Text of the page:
Q. Chance of Showers: Why doesn't the mother-in-law throw a shower for Baby Blues's brother. Happy ending for all!
A: Great idea!
Q. Baby Blues Follow Up: I really am looking forward to my new niece or nephew. It's not that at all. It's just that this brother constantly asks for money and other things even when he can afford them himself and literally tries to take the spotlight on almost EVERY occasion ... including other family members' birthdays (which we celebrate as a family). I love my brother very much, but I'm not kidding about this being something he would do. By the way, our dad is throwing my shower.
A: You need to concentrate way less on your brother and instead focus on the new family you're making. It would be much more appropriate for a nonfamily member to throw your shower. This would have the added benefit of your not having to worry about your brother doing something he hasn't done yet but it would be just like him to do.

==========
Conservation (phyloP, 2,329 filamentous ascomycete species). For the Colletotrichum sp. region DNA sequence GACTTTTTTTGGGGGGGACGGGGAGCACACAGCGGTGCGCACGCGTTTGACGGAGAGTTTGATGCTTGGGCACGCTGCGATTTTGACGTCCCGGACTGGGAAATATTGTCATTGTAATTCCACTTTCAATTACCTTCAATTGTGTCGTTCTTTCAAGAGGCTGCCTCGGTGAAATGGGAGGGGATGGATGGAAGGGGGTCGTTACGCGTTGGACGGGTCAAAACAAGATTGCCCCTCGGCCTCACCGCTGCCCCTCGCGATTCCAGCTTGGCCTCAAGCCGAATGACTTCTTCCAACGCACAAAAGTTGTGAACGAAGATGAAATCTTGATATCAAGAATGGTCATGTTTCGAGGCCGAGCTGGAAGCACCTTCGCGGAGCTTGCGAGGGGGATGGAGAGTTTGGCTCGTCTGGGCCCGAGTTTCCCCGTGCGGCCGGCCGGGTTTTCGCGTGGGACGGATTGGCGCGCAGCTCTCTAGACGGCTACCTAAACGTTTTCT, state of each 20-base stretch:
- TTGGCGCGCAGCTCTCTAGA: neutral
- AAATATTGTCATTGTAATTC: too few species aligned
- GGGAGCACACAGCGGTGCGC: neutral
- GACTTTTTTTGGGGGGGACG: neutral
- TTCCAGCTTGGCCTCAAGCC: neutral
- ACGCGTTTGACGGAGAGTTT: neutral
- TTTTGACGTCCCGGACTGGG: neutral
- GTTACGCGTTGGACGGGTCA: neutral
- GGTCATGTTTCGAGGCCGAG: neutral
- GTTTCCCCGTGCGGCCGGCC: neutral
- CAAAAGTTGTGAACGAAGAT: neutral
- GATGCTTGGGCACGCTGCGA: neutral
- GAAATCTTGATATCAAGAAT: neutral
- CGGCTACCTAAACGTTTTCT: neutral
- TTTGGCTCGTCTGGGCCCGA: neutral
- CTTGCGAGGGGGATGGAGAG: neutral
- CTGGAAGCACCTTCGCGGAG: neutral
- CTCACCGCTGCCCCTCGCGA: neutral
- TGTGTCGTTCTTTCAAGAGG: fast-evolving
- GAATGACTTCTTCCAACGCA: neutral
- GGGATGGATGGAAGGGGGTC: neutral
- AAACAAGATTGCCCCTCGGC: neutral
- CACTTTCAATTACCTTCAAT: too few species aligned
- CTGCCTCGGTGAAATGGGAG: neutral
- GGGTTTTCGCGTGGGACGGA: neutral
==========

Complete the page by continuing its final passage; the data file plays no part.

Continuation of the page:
Q. Where Are You?: While I like the new layout, the maneuverability of the website lacks something. To the people in charge of the discussions/website, it could be more user friendly. It took me 5 minutes to locate this discussion.
A. Andrea Caumont (Chat Producer): You can find a live updating schedule of the current day's chats about halfway down the homepage in the right rail. We're working on updating our weekly schedule page to make it more user-friendly, but you can find it here.
Another reader suggests liking Dear Prudence on Facebook to get a weekly reminder of her chat.